Somewhere in Between the Darkness and the Light: The Music of Fat Transfer

Singer and songwriter Fat Transfer. Picture courtesy of the artist
Fat Transfer is an Oakland, California based artist who owns her emotions. Her tunes come wrapped in a sweet package and also pack a serious punch. On the track "we r enemies" from her latest EP Highly Sensitive Supremacist, she sings, "this isn't MTV, you can't treat people so irresponsibly." The sound of her music is lo-fi and delicately layered. Bells and melodious synthesizer chords harmonize perfectly with pulsating drumbeats.Some tracks are down tempo and contemplative, while others are outright dance tracks.

How would you describe your sound?
Dreamy and sentimental. Cartoonish sometimes. Sad, lovesick, introverted. My friend said it is sounds like Hall and Oates but scarier. I've also heard it sounds like massage music.

On "Highly Sensitive Supremacist," you sing candidly about tapping into emotions that aren't necessarily considered nice or acceptable (naming enemies, giving up on a struggle, allowing oneself to be sad and in pain). What was your inspiration for exploring those themes? Why is the not so nice stuff important?
One of my favorite books is called The Highly Sensitive Person, by Elaine Akon. It describes sensitivity as an neurological orientation as opposed to a defect of the wimpy. Anyway, I identify as one of thse HSP's. My emotions demand a lot of attention. All of them, including ones that are societally devalued, like uncertainy and hopelessness. Challenging feelings are important because they're as big a part of my life and identity as pleasant ones. I view all emotions as spirit guides. They can be cryptic, contradictory, straight up bat-shit whacky. But when I'm listening and decoding them, life feels less exhausting and scary. I find that if I ignore them, my mental, physical and emotional health suffers. Making music is one of the ways I tend to them.
Fat Transfer in concert. Image courtesy of the artist

What is your creative process like? Do you spend a lot of time writing? Do you like to improvise?

I really like to use the analogy of taking a shit. I usually feel a build up of emotions and I'll get to the urge to start writing or playing around on Garage Band and stuff just gets pooped out. Often the lyrics and music are created separately and combined later. I'm not a very good improviser. I'm can be pretty calculated. I think that accounts for some of the stiff, static (meant affectionately) ways my melodies sound sometimes.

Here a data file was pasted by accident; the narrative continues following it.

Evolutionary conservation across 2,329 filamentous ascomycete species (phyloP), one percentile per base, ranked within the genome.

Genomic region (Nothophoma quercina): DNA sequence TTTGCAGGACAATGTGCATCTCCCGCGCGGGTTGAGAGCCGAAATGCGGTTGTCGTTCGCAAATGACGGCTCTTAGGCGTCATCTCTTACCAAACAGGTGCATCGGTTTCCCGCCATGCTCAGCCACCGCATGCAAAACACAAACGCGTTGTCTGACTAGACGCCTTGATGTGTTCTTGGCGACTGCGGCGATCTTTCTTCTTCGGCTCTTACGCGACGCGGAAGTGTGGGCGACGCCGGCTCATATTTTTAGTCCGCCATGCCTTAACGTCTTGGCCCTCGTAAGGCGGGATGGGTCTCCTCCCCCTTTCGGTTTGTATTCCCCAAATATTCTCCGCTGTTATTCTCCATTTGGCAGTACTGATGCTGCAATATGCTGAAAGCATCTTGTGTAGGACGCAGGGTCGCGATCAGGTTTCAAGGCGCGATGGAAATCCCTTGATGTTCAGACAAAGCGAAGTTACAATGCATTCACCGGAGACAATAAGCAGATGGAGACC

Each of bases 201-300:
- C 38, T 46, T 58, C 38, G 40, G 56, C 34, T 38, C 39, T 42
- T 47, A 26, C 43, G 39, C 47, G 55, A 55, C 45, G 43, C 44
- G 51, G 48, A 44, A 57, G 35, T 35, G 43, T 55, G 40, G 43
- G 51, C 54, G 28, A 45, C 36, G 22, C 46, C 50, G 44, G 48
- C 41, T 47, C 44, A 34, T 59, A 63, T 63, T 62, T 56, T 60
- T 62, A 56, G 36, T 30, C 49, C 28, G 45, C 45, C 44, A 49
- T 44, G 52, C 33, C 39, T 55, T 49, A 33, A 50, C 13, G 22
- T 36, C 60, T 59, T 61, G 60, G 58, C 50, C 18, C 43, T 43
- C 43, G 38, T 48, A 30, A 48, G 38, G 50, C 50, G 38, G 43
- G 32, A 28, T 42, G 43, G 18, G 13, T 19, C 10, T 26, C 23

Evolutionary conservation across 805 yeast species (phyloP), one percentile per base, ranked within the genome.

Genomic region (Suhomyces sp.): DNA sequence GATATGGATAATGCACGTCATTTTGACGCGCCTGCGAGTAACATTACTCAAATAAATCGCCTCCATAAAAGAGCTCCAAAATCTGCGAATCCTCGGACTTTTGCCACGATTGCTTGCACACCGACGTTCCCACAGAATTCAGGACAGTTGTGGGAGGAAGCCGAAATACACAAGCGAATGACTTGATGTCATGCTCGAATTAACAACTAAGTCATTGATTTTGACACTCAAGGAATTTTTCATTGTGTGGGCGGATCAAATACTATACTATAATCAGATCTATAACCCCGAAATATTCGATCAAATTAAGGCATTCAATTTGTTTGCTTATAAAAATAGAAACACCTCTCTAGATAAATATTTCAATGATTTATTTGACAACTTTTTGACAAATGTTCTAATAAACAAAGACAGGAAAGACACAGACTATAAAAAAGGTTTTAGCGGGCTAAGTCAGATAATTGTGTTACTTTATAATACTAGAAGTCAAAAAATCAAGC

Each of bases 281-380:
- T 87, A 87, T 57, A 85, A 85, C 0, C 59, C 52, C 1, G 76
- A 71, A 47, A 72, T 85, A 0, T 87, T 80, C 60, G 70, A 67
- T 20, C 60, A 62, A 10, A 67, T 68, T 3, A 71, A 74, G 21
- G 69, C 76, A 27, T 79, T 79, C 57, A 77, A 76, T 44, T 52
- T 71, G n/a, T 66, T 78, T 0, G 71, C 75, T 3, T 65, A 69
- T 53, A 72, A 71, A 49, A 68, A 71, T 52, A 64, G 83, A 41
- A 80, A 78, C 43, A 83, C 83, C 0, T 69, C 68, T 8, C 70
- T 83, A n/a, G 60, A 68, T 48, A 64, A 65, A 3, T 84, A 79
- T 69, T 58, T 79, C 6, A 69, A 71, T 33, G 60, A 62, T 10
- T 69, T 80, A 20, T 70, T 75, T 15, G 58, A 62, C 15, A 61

What instruments, etc. do you work with?
I mostly use electronic instruments. Keyboards and Garage Band effects. I'm a pretty non-technical, minimalistic composer so I rely on layering to make things sound more complex than they are. I also use guitar, vocal, effects, four track cassette recorders and samples. I do most of my recording through Garage Band right now. I like reaaaallly simple, accessible, almost paint-by-number recording software.

You went on tour over the summer, right? What was that experience like? What areas did you play? Any highlights of your journey?
I went on tour with a rad queer punk band, Cher Horowitz, which is comprised of some of my favorite people. They had planned a U.S. summer tour for almost a year and let me tag along. I'm eternally grateful! I met up with them in Atlanta and followed them up the east coast across the north midwest and back down the west coast to Oakland. The experience was one of the best of my life. Members of the band were going through a lot of intense personal challenges but were so sweet and supportive to each other's needs. The folks we played for were almost always receptive and welcoming. Nice, at the very least. Being a queer artist is so awesome, cuz there are all these other Queers making smart things and being really excited to see each other and share stuff.

What's next for you? Do you have anything coming up that you'd like to share?
Right now I'm in the middle of a Bay Area couch surfing project. I'm couch surfing for an extended amount of time to save money to buy a bus and convert it into a house that i can tour and live in. If anybody reading this knows folks in the Bay Area I can stay with please email me: bossabot@gmail. I have a few songs that feel like the beginnings of a new album. Usually after 6 months to year, I've shitted enough new songs for an album :)

For more on Fat Transfer, visit her website where you can download both of her albums for free.